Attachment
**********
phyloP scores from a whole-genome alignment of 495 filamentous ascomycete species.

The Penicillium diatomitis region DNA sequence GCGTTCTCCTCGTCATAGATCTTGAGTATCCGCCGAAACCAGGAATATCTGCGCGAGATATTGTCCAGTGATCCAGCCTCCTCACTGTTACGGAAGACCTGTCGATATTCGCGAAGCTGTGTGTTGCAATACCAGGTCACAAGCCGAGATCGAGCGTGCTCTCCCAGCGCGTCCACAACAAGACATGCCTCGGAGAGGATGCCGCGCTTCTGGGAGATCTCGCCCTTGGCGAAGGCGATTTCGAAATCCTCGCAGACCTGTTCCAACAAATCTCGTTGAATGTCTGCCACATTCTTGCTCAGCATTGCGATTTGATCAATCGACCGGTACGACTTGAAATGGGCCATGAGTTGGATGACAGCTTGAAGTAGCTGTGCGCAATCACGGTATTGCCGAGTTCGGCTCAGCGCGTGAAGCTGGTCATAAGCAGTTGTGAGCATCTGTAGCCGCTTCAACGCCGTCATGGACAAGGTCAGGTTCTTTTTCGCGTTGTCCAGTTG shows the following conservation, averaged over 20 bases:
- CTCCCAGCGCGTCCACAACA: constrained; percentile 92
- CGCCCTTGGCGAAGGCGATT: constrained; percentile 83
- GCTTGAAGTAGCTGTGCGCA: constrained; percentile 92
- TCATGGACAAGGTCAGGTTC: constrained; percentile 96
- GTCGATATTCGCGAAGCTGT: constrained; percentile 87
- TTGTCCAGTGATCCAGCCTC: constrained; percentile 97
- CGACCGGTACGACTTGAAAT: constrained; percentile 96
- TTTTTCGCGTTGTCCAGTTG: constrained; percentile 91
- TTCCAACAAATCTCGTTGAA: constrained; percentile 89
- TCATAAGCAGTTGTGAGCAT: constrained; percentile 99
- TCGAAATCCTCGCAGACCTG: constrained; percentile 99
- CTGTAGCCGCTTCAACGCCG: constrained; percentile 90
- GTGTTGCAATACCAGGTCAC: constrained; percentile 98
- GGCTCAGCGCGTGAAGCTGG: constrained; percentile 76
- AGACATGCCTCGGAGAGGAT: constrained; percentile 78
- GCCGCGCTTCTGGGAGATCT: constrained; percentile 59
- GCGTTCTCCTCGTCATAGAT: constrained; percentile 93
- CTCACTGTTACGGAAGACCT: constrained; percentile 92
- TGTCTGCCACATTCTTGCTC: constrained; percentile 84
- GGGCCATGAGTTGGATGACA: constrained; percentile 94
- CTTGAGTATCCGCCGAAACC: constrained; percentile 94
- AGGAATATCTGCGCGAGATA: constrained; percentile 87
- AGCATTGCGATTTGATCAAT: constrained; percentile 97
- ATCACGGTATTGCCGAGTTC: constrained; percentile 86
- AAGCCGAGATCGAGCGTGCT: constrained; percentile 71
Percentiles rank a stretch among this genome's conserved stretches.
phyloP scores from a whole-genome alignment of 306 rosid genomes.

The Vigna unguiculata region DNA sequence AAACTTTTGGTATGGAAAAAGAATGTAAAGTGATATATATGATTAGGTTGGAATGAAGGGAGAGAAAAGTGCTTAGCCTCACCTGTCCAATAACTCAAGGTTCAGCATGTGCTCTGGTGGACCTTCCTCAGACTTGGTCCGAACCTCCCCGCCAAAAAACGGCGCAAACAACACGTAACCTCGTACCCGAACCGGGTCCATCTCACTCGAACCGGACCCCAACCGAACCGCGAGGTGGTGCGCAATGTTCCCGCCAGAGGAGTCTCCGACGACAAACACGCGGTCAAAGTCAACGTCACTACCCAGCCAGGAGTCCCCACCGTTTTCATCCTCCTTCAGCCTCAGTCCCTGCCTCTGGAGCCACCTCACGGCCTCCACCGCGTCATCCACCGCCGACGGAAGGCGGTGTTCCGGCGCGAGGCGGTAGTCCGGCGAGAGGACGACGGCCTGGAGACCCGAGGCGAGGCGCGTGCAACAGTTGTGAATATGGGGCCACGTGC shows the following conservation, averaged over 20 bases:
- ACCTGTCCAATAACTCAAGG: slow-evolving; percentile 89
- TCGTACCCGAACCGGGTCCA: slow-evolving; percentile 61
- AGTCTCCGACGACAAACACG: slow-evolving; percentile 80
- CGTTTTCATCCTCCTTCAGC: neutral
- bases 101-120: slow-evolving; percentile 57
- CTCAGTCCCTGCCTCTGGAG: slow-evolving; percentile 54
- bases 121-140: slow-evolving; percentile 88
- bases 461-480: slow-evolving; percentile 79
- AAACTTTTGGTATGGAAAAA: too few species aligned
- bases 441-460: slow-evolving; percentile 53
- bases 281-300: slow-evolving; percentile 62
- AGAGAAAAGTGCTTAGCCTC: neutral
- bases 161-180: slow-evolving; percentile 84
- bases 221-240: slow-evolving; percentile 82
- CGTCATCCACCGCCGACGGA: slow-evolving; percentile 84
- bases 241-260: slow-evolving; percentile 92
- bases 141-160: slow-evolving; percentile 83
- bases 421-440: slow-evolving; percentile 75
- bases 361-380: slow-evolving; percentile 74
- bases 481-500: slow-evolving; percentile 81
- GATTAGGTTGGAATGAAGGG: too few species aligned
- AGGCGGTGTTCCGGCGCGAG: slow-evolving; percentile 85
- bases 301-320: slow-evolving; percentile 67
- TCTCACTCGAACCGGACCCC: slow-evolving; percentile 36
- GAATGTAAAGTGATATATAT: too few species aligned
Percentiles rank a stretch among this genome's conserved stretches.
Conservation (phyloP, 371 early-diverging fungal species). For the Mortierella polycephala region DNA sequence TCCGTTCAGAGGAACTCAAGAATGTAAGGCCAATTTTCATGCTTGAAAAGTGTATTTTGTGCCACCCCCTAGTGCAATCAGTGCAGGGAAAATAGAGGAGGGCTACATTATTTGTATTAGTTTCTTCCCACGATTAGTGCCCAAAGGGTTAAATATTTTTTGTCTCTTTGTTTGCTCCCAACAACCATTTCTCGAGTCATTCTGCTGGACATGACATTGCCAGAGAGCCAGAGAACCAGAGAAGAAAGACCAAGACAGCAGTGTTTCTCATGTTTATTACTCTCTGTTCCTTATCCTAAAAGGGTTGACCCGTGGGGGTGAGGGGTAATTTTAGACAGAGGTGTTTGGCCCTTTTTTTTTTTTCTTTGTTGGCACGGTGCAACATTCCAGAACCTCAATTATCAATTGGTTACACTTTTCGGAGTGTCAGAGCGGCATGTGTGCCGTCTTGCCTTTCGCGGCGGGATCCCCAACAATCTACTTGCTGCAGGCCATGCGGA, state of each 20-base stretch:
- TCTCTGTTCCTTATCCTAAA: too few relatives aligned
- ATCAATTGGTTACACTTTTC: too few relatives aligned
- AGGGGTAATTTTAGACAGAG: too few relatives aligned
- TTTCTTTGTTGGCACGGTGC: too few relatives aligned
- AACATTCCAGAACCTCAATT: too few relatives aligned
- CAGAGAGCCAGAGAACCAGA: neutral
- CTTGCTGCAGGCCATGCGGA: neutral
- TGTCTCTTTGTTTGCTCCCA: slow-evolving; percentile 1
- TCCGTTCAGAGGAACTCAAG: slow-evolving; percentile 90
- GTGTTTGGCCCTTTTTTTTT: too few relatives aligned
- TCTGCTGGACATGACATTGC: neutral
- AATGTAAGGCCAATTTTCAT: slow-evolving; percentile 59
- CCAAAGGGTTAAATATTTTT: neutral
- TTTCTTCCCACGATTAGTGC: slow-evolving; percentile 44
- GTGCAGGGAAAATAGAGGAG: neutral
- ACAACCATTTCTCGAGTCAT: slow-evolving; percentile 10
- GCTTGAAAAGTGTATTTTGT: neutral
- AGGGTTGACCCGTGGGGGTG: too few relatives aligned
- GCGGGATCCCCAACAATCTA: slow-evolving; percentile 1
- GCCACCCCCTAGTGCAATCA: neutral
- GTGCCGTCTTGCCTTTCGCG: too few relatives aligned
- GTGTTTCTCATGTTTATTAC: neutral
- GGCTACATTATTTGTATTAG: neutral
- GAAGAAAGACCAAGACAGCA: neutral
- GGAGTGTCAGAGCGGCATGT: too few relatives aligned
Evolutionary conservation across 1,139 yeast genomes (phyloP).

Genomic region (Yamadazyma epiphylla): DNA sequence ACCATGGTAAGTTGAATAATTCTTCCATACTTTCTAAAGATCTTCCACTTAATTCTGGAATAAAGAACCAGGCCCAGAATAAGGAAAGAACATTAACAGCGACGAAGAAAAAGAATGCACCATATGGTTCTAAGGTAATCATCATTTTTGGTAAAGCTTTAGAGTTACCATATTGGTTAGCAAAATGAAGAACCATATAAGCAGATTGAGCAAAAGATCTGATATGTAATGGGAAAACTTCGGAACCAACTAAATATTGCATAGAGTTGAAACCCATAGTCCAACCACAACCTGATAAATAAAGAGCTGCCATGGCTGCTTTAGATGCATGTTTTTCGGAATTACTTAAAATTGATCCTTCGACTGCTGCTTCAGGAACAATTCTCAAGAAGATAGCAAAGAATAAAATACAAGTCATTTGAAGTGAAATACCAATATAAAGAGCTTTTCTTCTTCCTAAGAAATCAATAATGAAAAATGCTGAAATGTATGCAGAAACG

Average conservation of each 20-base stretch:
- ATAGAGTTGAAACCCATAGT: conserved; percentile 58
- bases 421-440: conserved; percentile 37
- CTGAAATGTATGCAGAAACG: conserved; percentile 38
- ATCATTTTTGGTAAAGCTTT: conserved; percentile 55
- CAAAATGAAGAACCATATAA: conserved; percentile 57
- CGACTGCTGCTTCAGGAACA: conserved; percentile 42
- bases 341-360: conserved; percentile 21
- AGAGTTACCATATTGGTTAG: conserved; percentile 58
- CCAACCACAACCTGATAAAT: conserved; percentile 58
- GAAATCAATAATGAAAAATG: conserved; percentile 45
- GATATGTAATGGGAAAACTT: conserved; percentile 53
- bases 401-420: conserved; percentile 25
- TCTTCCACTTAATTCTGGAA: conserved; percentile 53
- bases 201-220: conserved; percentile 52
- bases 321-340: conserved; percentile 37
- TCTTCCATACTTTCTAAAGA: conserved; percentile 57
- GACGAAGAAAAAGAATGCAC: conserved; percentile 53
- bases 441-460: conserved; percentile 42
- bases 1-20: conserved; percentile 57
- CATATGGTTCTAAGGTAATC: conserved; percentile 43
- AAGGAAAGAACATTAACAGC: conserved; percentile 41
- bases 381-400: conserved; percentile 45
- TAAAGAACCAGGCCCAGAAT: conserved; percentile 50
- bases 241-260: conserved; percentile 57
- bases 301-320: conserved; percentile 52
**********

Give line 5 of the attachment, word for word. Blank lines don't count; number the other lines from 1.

- GCTTGAAGTAGCTGTGCGCA: constrained; percentile 92